A common friend's sudden death brings three men, married with children, to reconsider their lives and ultimately leave together. But mindless enthusiasm for regained freedom will be ... See full summary »
Ghost is an ideological musician who would rather play his blues in the park to the birds than compromise himself. However, when he meets and falls in love with beautiful singer Jess ... See full summary »
Psychologist Dr. Matthew Clark is the head of the Crawthorne State Training Institute, one of the first boarding schools for developmentally challenged children. Dr. Clark is sympathetic ... See full summary »
The film describes a few days in the life of the writer Robert Harmon and his sister Sarah. The decadent life of Robert is made of alcohol, cigarettes, and short-time relationships with women; women he interviews for a book, he spends a weekend with at a casino or fall in love with for the fun of an evening. Having no constraints, he his unable to be responsible for anything including the care of his son, leaving him alone in an hotel room and teaching the 8-years old boy how to drink. His life is made of his own phantasms as an artist. His sister is divorcing from her husband because of her exuberant and insane behavior. She scares her daughter Debbie who prefers to stay with her father, a decision that hurts Sarah very deeply and reinforces her nervous breakdown. Most of the movie takes place in the house of Robert. We watch Robert and Sarah struggling with their own lives. As the movie progresses, the house gets empty little by little... Written by
Cyril Aubaud (email@example.com)
In 2012, Japanese film director Shinji Aoyama selected this film as one of his Greatest Films of All Time. Aoyama has said: "When I think about Cassavetes, I always feel happy. I feel glad that I like movies. I'm sure I will always feel this way until the day I die, and I intend to feel this way too. At the end of Love Streams (1984), Cassavetes smiles as he sees the dog next to him, which turned into a naked man. I live my life always wishing I can smile like that". See more »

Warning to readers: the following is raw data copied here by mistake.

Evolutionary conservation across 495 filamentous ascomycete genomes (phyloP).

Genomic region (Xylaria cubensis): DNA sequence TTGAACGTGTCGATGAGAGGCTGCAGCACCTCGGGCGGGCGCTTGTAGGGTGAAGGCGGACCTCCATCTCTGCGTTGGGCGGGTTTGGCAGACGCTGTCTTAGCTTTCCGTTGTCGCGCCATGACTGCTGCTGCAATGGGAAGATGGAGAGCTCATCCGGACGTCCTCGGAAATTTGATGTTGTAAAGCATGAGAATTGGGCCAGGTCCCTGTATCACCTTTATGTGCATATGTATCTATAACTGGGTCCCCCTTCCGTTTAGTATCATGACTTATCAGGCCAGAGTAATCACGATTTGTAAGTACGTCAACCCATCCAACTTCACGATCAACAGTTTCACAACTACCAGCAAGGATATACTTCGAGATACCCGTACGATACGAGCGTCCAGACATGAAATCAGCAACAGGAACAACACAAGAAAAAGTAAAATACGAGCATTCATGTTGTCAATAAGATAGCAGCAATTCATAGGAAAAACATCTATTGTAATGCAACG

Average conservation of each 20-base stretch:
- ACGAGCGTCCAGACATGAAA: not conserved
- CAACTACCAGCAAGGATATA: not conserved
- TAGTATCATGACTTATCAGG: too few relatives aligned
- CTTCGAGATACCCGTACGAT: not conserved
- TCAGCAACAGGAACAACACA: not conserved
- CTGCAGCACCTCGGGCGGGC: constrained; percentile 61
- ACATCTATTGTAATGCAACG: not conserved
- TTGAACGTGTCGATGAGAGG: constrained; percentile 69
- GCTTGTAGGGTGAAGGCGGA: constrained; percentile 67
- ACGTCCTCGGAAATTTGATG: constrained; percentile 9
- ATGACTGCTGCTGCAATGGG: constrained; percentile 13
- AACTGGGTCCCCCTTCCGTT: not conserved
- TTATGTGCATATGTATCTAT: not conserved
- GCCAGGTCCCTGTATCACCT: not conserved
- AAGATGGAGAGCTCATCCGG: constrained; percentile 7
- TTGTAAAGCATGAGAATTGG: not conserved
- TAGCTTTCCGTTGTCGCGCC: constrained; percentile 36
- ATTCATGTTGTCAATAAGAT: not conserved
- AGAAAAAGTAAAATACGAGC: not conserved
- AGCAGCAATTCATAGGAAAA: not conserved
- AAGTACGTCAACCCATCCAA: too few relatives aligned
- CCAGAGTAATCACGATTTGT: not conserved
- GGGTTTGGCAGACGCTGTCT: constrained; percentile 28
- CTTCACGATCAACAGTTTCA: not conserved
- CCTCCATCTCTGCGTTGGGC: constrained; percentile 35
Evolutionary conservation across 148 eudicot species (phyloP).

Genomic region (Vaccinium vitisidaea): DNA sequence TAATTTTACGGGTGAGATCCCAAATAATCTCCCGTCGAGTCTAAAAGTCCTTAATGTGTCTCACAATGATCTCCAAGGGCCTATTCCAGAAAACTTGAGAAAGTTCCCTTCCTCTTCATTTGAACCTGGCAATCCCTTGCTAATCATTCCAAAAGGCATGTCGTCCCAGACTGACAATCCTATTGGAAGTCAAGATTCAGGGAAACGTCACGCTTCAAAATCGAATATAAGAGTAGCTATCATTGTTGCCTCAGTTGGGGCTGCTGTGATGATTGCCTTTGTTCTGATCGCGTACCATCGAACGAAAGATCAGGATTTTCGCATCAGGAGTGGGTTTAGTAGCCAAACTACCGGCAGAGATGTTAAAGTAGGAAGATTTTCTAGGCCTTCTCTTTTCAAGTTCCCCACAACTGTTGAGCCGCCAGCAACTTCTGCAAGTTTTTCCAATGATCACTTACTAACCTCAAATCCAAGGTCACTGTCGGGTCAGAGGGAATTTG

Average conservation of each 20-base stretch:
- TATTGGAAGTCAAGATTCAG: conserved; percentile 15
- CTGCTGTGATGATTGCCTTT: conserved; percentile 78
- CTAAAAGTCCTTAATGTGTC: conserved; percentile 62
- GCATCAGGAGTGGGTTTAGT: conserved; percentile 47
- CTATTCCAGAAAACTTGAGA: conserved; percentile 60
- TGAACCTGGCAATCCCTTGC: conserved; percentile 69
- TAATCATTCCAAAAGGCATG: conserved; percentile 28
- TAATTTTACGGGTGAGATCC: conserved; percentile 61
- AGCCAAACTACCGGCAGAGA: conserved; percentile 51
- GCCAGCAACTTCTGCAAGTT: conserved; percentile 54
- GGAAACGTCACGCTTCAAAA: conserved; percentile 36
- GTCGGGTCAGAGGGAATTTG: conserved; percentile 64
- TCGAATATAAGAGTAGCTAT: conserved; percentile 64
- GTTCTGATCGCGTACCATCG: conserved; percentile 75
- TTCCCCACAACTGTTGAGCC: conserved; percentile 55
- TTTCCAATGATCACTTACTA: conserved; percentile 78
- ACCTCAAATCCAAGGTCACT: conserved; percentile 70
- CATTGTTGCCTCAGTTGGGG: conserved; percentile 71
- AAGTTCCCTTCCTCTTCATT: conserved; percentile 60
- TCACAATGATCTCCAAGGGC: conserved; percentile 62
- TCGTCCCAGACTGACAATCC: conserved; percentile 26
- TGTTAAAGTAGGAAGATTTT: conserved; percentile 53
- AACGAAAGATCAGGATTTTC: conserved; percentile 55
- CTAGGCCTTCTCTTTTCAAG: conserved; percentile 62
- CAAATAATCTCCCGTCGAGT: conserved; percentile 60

(at around 1h 40 mins) The camera crew can be seen clearly behind the taxi when Sarah brings the animals home to her brother. See more »
1980's Scott and Zelda get the DT's and channel Fellini in Beverly Hills
Perhaps it's because I so recently saw "A Woman Under the Influence", but I found this movie predictable and self indulgent. It's pretty much the same movie, just shifted from middle-class Queens to too-much-money-and-no-responsibility California.
Rowlands plays essentially the same character, with the same behaviors, and predictably unfortunate impacts on family life. In this movie, Cassavetes is also a very damaged character, but we get no hint of what caused either of them to be broken. We just watch them practicing their brokenness.
This movie has the same joyless, unchanging lighting as "A Woman Under the Influence", the style of cinematography is the same. So for me it was too repetitive and predictable. (There is one funny spot where the camera crew is clearly visible, but I don't think that was intended, just a lack of editing).
Not trying to take away from the very important contribution and influence of Cassavetes. But as a previous reviewer said, this one is for Cassavetes fans only.
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